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ARS Home » Pacific West Area » Wapato, Washington » Temperate Tree Fruit and Vegetable Research » Research » Publications at this Location » Publication #108842


item Knight, Alan
item Christianson Jr, Brad
item Cockfield, Steve
item Dunley, John

Submitted to: Western Orchard Pest and Disease Management Conference
Publication Type: Abstract Only
Publication Acceptance Date: 11/15/1999
Publication Date: 1/5/2000
Citation: Knight, A.L., Christianson Jr, B.A., Cockfield, S., Dunley, J. 2000. Brewster area wide management of oblique banded leafroller and codling moth: year 2. Western Orchard Pest and Disease Management Conference. p. 21.

Interpretive Summary:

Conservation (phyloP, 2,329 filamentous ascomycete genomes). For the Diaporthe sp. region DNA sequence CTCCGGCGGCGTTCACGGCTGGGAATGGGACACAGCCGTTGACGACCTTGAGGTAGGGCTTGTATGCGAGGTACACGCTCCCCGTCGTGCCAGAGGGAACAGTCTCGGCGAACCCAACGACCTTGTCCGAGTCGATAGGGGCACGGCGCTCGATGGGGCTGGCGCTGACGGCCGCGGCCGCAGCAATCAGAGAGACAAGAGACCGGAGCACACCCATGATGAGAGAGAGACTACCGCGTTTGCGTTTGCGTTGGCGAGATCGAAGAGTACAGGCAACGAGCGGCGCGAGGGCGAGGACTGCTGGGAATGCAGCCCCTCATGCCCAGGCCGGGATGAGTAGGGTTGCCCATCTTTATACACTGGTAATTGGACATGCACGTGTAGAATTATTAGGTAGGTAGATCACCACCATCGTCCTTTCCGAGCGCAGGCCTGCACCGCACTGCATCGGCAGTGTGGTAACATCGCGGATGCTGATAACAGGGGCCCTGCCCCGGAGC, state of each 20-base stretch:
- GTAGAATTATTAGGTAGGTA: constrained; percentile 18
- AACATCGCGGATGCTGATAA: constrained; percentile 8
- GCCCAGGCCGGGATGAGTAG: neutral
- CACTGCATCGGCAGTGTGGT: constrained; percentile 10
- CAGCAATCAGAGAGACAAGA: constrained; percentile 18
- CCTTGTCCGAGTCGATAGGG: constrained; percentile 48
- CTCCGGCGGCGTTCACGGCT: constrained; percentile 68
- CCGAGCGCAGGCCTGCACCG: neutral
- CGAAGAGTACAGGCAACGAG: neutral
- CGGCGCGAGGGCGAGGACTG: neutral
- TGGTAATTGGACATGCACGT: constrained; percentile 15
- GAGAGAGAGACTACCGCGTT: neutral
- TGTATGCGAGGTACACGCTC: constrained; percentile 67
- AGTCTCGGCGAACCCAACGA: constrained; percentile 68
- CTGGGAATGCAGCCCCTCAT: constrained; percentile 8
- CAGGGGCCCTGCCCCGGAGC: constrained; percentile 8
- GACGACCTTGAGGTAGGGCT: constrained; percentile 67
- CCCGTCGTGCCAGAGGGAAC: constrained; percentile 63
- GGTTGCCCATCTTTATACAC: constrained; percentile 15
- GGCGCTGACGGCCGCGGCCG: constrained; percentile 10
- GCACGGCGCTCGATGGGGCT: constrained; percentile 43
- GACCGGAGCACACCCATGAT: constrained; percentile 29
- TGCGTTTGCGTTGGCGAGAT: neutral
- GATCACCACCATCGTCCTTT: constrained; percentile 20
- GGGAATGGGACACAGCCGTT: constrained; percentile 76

Technical Abstract: The Brewster Dual Areawide Management (BDAM) is the only western areawide project that has implemented wide scale adoption of sex pheromones for mating disruption of both codling moth and leafrollers. The BDAM project began in 1998 and consists of 14 growers managing ca. 500 acres of apple. BDAM is situated within the 4,000 acre BAM project. Growers within BAM are using Isomate-C+ for codling moth. Results from the original BDAM site were compared with the 1,000 acres within the BAM areawide project that is only treated with Isomate-C+ for codling moth. Moth catch of OBLR was 92% lower in BDAM than BAM orchards during 1999. Catch of codling moth was similar in both sites. In general, moth counts were lower for OBLR in BAM this year and declined 50% in BDAM since 1998. Mean fruit injury by codling moth remained <0.1% in both sites and was lower in BDAM than BAM for the second year in a row. Fruit injury from OBLR increased in both BAM and BDAM orchards from 1998 to 1999. Similar to 1998, fruit injury was 40% lower in BDAM than BAM orchards in 1999. Insecticide use in BDAM and BAM orchards were similar with respect to OP and Success (spinosid) use in the spring and summer. However, BDAM orchards received fewer applications of Bacillus thuringiensis than BAM orchards. In general, insecticide use was reduced in all orchards from 1998 to 1999, perhaps due to the poor economic situation for growers. This reduction in insecticide use probably contributed to the increase in OBLR injury.